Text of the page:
My time in Poland was very short, but sweet. I visited my Polish friend, Karolina, who studied at UNI my freshman year. She showed me around the Old Town of Krakow and took me to the top of the castle. We also visited Auschwitz, which as anyone can imagine was incredibly eerie and sad. To see and walk on the ground where thousands died, in a place where you have studied many times, was an unreal, shiver-down-your-spine feeling. I applaud the museum's effort to retell the story for without education, history will surely repeat itself. I also enjoyed my time with a new friend, Kamila, who was able to show me many interesting aspects of historic and modern Jewish culture in Krakow. Besides one bus that never came, sadly receiving the news of family deaths (maybe I should stop traveling...), and suffering from jet lag, it was a smooth visit...until I tried to leave, of course!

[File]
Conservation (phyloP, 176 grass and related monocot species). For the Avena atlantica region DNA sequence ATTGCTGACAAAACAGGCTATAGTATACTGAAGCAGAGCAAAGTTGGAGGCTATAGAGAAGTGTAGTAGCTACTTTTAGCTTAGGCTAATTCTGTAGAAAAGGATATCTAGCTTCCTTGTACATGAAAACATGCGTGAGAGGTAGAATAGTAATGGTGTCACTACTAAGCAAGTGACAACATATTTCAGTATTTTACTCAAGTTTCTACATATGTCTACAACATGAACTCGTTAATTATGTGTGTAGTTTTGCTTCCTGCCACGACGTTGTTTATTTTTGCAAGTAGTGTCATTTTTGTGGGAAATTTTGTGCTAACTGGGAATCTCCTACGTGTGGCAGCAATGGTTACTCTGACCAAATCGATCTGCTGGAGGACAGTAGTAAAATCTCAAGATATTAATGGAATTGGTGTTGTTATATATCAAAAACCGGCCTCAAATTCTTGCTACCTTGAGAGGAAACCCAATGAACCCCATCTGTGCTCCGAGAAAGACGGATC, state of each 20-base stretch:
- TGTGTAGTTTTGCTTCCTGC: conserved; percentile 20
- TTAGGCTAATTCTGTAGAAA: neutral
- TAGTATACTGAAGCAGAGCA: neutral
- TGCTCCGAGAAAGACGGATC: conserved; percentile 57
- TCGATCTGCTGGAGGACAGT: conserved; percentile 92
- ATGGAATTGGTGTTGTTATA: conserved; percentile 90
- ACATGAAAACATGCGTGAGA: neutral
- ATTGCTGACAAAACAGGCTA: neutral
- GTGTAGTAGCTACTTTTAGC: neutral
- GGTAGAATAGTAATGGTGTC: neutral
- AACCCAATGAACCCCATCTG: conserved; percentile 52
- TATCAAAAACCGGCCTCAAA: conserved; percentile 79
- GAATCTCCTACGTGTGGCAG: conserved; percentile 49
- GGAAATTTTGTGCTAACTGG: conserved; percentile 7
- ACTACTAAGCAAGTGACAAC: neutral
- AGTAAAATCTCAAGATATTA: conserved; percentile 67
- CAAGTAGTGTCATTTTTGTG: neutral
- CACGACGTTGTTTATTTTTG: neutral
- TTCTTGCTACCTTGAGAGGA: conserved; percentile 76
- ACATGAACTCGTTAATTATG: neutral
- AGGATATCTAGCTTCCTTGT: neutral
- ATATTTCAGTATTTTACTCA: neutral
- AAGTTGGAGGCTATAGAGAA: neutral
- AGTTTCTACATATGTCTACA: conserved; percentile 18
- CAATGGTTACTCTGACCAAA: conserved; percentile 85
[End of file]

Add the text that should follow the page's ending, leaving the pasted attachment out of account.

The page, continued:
After all of the stress of my passport and visa, I thought the worst was over, but Saturday brought more bumps in the road! Once again, I paid the expensive rate for the return taxi to the airport. Upon arriving, I had to rearrange my bags, because it was a full flight, and they were unable to safely allow the normal carry-on bag size for everyone. I have been through security many, many times, but this time was definitely the worst. Long line, pushing and shoving, rescanning, etc. I am sure you can imagine! Everything was flying out on time, and then I started hearing the dreaded flight delay and cancellations (in 3 languages!) over the intercom! There was dense fog in Krakow, and the planes that were already there from the night before were able to take off, but none of the incoming planes could land. An airport packed to the brim with unhappy people (who did not speak English, of course!) and screaming babies was not exactly how I planned to spend my day! Five hours later, the plane from Paris-Krakow was able to land, and an hour later, we were on our way to Charles de Gaulle! I was in the middle seat, in the last row, next to the bathroom with turbulence and the other passengers screaming at the flight attendants about their bags not being able to fit...probably my worst flight ever! With this delay, I missed my train to Besançon (which was to leave four hours after my flight was supposed to land) and I was unable to exchange it for a different one (even with insurance!), because more than an hour had passed since my train had departed. So after all if the Krakow airport drama, I had to forfeit my old ticket, and pay for a new one that of course costed twice as much as the first one! I am hoping my overall travel insurance will kick in to cover it, but only time will tell. Relieved to finally be on the train and happy to not be spending a night in Paris, but I could not sleep after the super exhausting day in fear that I would miss my stop! Finally in Besançon, I was so relieved that my host parents were still able to pick me up that late at night! They were right there with hugs and kisses to take me on my way, and everything was better then! :)